He does have the benefit of coming from the same state as Sen. Dick Durbin, the Springfield Democrat who on Friday said he's got the votes to become minority whip, the party's No. 2 spot in the Senate.
"I don't know how many opportunities he's going to have to do very much," Walters said of Obama. "He's going to have to focus, rather than on grand legislative things, on constituent service. I think that is probably where he's going to be working the hardest in his first term out."
Obama may find it difficult to get choice committee assignments. With more Republican senators, GOP leaders want a greater ratio of seats on committees, which could mean more senior Democrats will get bumped.
As the only African-American in the Senate, Obama's symbolic value may be a greater contribution than his legislative value.
"I wouldn't be surprised if he used his bully pulpit outside the Senate to do some things rather than in the Senate," said Walters, who specializes in African-American politics.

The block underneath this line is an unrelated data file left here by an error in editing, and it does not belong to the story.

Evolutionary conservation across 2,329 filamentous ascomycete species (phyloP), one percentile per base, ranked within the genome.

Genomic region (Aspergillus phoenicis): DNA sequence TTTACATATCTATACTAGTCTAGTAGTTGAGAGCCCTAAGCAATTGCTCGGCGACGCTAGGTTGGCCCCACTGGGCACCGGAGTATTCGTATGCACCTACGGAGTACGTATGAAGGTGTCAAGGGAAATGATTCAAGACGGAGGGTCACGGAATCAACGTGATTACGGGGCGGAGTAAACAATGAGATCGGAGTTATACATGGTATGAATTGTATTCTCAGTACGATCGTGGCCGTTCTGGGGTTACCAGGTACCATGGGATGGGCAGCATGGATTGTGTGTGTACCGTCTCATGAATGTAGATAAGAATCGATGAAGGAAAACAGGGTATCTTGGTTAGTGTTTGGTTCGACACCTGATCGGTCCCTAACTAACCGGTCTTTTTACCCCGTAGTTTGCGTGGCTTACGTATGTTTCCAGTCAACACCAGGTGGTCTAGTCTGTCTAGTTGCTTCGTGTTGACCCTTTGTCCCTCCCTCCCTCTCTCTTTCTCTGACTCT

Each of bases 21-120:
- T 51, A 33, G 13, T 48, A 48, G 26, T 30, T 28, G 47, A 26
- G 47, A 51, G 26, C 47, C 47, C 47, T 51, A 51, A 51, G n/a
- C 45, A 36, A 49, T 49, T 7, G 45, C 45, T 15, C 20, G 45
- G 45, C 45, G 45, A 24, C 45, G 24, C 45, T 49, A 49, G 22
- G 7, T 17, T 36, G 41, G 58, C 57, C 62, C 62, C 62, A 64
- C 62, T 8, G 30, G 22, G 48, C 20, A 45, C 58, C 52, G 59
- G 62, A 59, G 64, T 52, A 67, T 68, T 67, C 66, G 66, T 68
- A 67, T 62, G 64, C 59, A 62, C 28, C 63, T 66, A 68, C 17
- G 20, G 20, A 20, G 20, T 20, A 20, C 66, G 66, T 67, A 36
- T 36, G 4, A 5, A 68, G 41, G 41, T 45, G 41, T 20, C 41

After Democrats' losses at the polls Tuesday, party leaders also will be looking to Obama to be the new face of the party.
One sign of both the national interest in Obama and his willingness to play to an audience broader than Illinois is that the senator-elect already has accepted an invitation to address the Dec. 4 dinner of Washington's Gridiron Club, an annual black-tie event that will put him on display in front of some of the most influential political journalists in the country. The Gridiron Club is considered the most prestigious of the Washington journalism groups.
Former Illinois Attorney General Roland Burris cautioned Obama against the pitfalls of popularity.
"He is so grounded," Burris said. "But the temptation will definitely be there. Because, in addition to being a public figure, he now has an extraordinary celebrity status and the demands that will be put on him from across the country are going to be unbelievable."
For this lesson, Obama only has to look to former Sen. Carol Moseley Braun, who was the first black woman to be elected to the Senate in 1992, Burris said. But she lost re-election in 1998, in part because of scandals surrounding her tenure and also because of the perception that she had lost touch with her Illinois constituency.